By Chris Surratt
One of the most common questions I receive from church leaders is: “How do we make our church a church of small groups instead of a church with small groups?”
For clarification: A church of small groups is typically not program driven. They’ll have the basic ministry options of worship, kids, students, missions, and groups.
Groups aren’t competing with a menu list of options for congregant’s time and attention.
Small groups are the best option for community and discipleship opportunities.
A church with small groups will typically offer a long list of ministry and event options for congregants to be involved in.
Groups may be on the list, but they are considered one of multiple ways to find community and be discipled through the church.
In this last scenario, small groups will lose the battle for time and resources almost every time. People are naturally going to choose the path of least resistance when it comes to growth.
Larger group gatherings and events are easier to get in and out of than a small group of people gathering in a home or classroom on a weekly basis.
So, if you’re hoping to move toward less programming and more connecting, then congratulations! Thanks to the current coronavirus pandemic limitations, almost every church is now, or will be soon, a church of small groups.
At the time of this writing, coronavirus cases are soaring around the United States, and many states are now stepping back in their reopening plans to hopefully flatten the curve again.
Several churches had moved to in-person gatherings again, only to have to move back to online only after outbreaks in their communities.
This will further force churches to re-examine discipleship paths and the role of groups in them. Now that we know small groups have to be the priority going forward, what do we do now?
1. Don’t plan to go back to what was.
I don’t think any of us truly knows what life will be like on the other side of this pandemic, but I bet we can agree that it won’t be the same.
People are learning new habits and rhythms that will change how we offer ministry in the future.
For example, online groups are here to stay. There will be in-person groups in the future, but the last few months have proven that digital community can work when it needs to.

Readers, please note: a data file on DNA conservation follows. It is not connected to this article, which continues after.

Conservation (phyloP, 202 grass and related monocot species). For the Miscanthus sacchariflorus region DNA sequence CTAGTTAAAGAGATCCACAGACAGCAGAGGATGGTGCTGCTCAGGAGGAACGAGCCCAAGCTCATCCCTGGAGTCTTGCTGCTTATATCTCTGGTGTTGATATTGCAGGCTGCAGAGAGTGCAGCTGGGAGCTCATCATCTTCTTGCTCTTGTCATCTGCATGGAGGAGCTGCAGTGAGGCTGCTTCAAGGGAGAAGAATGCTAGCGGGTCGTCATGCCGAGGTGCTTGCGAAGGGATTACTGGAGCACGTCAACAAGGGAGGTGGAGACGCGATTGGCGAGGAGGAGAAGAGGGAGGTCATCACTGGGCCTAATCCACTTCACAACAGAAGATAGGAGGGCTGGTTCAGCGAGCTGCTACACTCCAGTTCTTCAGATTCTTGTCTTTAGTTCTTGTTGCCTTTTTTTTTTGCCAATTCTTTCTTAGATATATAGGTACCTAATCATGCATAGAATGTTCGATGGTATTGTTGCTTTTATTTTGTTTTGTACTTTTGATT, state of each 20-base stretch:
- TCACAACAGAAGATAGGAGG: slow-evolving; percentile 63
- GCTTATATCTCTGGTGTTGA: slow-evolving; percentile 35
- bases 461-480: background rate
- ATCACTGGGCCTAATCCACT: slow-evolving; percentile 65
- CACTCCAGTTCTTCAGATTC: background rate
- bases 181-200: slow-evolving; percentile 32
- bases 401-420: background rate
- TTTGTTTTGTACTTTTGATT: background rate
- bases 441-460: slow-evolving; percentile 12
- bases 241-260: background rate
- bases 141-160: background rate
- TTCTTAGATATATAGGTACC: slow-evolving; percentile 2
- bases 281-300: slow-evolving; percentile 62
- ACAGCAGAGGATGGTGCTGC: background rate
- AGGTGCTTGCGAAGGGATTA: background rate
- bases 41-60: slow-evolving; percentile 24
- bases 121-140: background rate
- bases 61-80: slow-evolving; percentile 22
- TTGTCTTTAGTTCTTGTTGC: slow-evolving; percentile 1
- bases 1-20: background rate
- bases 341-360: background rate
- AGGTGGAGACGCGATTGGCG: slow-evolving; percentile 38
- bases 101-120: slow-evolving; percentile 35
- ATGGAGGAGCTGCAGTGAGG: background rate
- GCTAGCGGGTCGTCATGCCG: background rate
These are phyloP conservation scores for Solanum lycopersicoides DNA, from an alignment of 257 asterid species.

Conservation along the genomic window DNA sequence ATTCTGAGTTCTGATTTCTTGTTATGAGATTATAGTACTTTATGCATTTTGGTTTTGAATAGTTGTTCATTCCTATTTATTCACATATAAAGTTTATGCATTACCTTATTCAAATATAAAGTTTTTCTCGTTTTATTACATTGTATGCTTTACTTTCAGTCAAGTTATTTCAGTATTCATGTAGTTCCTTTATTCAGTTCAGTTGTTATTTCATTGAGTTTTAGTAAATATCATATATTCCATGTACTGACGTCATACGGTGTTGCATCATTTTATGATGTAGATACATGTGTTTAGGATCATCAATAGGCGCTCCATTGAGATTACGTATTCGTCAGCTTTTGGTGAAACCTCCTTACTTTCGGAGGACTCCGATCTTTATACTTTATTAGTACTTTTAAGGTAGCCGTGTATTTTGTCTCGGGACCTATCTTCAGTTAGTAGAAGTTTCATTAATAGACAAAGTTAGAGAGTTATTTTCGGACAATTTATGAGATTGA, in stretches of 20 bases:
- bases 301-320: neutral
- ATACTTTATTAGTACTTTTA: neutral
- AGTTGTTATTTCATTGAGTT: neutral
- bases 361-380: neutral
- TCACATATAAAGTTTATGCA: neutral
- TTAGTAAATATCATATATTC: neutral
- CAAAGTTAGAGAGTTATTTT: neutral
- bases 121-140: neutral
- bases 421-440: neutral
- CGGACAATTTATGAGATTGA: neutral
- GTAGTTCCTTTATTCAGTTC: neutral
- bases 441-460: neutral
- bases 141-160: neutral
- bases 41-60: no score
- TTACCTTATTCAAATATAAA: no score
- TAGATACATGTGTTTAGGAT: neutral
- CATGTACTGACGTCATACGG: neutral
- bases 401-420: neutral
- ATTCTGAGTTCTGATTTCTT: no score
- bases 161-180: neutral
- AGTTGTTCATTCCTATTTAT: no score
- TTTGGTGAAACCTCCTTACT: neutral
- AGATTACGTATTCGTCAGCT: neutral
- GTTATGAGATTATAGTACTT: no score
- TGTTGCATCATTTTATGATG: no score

We need to approach our online strategy the same way we do our in-person one.
2. Hire or designate an online groups director.
Now that we have established that online community is here to stay, it will need intentional leadership to flourish.
This is a new frontier for most churches. You don’t have to find someone who has a computer science degree or a digital background, just a strategic thinker who’s willing to learn and adapt.
3. Reexamine all of your current resources for groups.
I’m old enough to remember when compact discs were first introduced. Until then, all of my music was either on cassette tapes or records.
I still recall the moment when I first heard the clean, crisp (some would argue—too crisp) sound of digital audio.
I started immediately switching my audio library from analog to digital. We’re at that moment with our libraries of resources for groups.
All of our training, communication, and studies have to be digital friendly. There will still be in-person opportunities for all of these, but online will become the priority.
4. Update your website.
Connecting people through your website can no longer be an afterthought or an additional connection point. It’s now the first step for a majority of people inside and outside your congregation.
How easy is it to find a group from the first page? Can people get connected to a group with a minimal number of clicks? Are your groups consistently updated so people aren’t trying to join non-existent groups?
5. Recruit different kinds of leaders.
Offering online groups opens the door to potential group leaders who wouldn’t have stepped up before.
Not having to worry about having a host home, providing childcare, traveling to the group location, etc., takes away a lot of barriers for people.
If you have a role description for your group leaders (and I strongly recommend having one), create two versions now for in-person and online groups.
This will help you think through the type of person to pursue as you recruit your new leaders.
Just because our churches may not be gathering in mass every Sunday doesn’t mean we should stop meeting.
We actually have more environments for intentional discipleship now than ever before—now that we all have churches of small groups.
CHRIS SURRATT (@ChrisSurratt) is the discipleship and small groups specialist for Lifeway Christian Resources, a ministry consultant and coach with more than 20 years of experience, and the author of Leading Small Groups: How to Gather, Launch, Lead, and Multiply Your Small Group.